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BBQ Tools

Around the Kelly household, husband Patrick is called "Barbecue King." As the days grow longer, our kids tromp about the back yard later into the evening, and the barbie gets smoking. Tri-tip and sausages are his usual fare, though he has done turkeys and the occasional filet of fish. At his family's annual Fathers' Day party, I saw him eyeballing his brother's barbecue tool set. Patrick, though not usually the covetous type, talked with envy about the set on the drive home that evening. With his birthday a few weeks away, I thought I would get him a quality set of tools for his craft.

I started my quest with Barbecues Galore in La Mesa. "If you are buying a set," explained the salesman, "go stainless steel because they are durable, low maintenance, and they are not going to rust. Look for overall quality with the set. Look at the workmanship and the handles. Stay away from stuff that looks cheap, and look for the variety of tools inside the case. Any one of our Barbiechef sets is good [ $40 to $70 for a 10- to 12-piece set]."

What about particular pieces?

"The thermometer forks are good [around $20 ]. People break them often because they think that they can use them as actual cooking forks, but you can't. They are strictly for temperature; just stick them in the meat while it is on the grill.

"A lot of people are buying stainless steel grills now and building them into islands," he continued. "Stainless steel grill brushes are great for those. Brass is not going to last anywhere near as long as stainless steel, and the stainless steel won't rust."

Another salesman at Barbecues Galore filled me in on pumice stones. "There are pumice grilling stones [ $12.99 each] that you can use to clean the grill depending on what the grill is made out of. If the grill is a cast iron with a porcelain soft finish, you don't want to use a stone because it will scratch the finish. I prefer using a wire brush to clean the grill because it has a long handle, and it's best to clean a grill when it's still warm. If you're using a stone to clean it, it is going to be kind of hot and you have to be careful. If you have a brush with a long handle, you can do it a lot easier."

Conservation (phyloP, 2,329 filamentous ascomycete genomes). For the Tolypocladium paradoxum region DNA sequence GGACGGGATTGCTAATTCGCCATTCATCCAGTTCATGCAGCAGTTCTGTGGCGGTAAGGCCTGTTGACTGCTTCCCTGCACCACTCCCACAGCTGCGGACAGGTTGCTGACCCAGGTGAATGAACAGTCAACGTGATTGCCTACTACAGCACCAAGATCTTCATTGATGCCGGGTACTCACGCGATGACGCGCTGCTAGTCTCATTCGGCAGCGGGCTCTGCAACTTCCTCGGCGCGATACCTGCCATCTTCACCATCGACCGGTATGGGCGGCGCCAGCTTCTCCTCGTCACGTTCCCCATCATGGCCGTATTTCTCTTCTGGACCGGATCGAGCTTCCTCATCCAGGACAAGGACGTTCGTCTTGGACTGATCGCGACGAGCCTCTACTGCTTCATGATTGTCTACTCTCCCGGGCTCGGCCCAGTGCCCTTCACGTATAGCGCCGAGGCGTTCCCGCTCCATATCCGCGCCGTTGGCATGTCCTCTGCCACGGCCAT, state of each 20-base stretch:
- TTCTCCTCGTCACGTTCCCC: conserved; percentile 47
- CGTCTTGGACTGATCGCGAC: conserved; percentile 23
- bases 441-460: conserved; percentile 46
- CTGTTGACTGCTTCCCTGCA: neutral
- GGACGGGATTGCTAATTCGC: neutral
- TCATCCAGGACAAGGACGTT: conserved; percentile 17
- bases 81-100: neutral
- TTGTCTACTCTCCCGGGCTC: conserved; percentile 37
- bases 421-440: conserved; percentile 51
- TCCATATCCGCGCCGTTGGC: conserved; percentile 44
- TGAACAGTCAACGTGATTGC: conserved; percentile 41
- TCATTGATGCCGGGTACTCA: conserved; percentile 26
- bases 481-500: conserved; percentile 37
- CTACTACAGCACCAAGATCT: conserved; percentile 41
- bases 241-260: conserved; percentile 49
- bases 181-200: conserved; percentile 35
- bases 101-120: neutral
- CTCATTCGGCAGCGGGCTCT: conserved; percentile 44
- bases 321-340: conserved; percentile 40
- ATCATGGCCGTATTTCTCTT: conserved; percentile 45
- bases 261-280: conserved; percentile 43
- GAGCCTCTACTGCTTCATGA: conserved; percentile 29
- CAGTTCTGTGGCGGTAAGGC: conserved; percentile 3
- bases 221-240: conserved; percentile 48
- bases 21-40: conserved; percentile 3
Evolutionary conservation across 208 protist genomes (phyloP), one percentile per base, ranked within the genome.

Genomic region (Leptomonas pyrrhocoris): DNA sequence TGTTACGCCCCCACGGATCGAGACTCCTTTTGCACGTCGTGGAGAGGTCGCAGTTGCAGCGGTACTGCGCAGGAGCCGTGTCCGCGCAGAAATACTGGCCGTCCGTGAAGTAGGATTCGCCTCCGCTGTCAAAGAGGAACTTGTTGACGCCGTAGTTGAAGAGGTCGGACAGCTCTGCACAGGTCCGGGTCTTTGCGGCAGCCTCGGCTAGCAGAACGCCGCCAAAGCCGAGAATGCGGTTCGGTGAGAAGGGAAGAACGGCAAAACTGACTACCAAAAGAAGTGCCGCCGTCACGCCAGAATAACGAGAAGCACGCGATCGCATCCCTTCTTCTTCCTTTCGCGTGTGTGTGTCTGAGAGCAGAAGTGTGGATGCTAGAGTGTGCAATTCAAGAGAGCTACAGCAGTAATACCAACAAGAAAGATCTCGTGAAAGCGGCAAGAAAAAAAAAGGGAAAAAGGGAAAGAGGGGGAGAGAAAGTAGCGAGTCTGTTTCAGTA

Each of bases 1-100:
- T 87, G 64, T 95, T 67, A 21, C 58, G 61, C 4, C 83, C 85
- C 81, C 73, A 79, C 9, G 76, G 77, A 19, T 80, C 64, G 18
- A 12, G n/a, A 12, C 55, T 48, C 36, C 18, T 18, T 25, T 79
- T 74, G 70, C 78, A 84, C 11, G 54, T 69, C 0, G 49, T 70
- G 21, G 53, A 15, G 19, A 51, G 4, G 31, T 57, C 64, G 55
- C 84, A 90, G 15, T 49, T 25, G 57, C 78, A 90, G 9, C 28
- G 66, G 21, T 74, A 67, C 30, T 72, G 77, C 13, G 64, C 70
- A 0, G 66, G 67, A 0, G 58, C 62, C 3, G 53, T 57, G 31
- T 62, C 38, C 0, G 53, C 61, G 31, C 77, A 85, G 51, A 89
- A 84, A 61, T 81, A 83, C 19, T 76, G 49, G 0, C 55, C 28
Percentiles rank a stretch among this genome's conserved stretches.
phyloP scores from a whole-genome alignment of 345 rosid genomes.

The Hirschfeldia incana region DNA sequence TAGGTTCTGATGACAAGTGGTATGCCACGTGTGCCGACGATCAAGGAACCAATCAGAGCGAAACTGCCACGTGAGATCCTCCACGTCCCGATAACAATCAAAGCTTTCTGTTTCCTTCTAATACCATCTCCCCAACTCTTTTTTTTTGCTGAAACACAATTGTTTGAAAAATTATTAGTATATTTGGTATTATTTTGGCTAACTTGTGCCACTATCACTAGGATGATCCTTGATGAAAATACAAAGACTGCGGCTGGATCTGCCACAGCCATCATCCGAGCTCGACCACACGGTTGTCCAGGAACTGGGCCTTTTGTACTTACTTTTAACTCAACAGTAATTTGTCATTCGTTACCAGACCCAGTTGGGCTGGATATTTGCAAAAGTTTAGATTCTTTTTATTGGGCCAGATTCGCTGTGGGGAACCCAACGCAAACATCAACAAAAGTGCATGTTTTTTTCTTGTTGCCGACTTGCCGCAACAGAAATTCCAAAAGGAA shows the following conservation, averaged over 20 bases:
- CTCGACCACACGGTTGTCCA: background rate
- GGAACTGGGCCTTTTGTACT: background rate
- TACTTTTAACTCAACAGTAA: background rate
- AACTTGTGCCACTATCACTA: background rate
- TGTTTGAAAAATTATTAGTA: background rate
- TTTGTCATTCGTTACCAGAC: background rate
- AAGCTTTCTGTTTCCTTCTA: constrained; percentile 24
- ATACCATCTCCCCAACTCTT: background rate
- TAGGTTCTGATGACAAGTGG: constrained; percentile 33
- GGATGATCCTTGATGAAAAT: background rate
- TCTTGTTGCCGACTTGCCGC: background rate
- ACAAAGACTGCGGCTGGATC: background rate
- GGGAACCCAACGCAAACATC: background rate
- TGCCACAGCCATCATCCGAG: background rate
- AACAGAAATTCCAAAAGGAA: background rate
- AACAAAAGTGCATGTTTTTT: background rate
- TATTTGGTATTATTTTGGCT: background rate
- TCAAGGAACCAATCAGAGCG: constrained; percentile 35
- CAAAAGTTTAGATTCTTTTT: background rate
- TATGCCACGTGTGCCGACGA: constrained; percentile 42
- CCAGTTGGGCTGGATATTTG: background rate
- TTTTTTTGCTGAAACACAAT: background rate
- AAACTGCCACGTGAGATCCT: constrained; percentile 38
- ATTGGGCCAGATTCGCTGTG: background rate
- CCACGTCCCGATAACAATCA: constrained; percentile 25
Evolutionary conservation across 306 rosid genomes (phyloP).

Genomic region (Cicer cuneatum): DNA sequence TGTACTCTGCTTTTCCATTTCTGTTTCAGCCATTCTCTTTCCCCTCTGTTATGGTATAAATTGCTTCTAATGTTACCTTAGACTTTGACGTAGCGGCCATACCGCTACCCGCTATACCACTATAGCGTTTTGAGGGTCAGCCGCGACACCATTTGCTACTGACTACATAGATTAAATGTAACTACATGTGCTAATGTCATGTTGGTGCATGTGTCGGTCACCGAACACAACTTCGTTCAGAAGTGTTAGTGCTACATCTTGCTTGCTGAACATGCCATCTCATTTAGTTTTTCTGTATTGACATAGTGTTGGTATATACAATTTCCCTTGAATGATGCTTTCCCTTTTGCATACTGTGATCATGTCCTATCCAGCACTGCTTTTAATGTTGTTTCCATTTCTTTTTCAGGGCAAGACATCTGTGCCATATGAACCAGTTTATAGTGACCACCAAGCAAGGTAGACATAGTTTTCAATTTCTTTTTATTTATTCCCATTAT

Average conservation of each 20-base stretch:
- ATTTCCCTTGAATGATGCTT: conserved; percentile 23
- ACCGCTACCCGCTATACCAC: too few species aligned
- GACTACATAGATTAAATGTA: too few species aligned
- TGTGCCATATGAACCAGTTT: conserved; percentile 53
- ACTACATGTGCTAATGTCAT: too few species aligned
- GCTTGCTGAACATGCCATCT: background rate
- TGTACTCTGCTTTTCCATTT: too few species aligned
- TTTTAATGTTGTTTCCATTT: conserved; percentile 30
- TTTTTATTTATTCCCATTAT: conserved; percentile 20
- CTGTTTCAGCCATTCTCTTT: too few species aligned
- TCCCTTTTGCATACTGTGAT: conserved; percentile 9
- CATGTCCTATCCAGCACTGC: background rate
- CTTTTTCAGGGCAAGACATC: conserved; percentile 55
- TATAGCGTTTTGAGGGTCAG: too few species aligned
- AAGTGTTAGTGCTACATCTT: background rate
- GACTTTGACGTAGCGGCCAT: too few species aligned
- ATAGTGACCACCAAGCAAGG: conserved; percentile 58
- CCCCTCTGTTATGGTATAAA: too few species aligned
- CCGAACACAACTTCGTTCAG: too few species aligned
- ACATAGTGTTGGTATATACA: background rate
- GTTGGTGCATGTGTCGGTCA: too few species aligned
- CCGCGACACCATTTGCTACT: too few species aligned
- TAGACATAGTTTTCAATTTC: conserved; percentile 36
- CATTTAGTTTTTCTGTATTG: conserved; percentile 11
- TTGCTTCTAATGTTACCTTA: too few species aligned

"We have a tool set that is $47.95 that comes in a soft red roll-up case that has been flying out of the store," said Crate & Barrel's store manager Trish Guajardo. The 6-piece set (which comes with bamboo skewers) is stainless steel with Santoprene handles. "The set also has one of the barbecue silicone basting brushes, which are great," she added. "They aren't the hair brushes, so the hairs don't fall out, and they don't get gross after a while. They can go into the dishwasher; they can withstand really high temperatures. We also sell them separately, starting at $2.95 up to $15.95 ."

Guajardo also recommended a little mop. "We carry the little barbecue mops [ $1.95 ], which are fun and really popular in the cooking shows. It looks like a tiny floor mop and you dip it in your barbecue sauce and brush it on. It's similar to a basting brush, but it is called mopping for barbecuing; it gives you a thicker coating."

The saleslady at Great News Discount Cookware added another tip in buying barbecue tools. "You want something sturdy, but it is really just whatever feels best to you. Someone that has a smaller hand isn't necessarily going to want a very large handle; they are going to want something that fits better in their hand. We carry a few sets. All-Clad is a popular brand, and we carry a set of theirs [ $99.94 ] that is stainless steel and has the fork, the basting brush, the tongs, and the turner."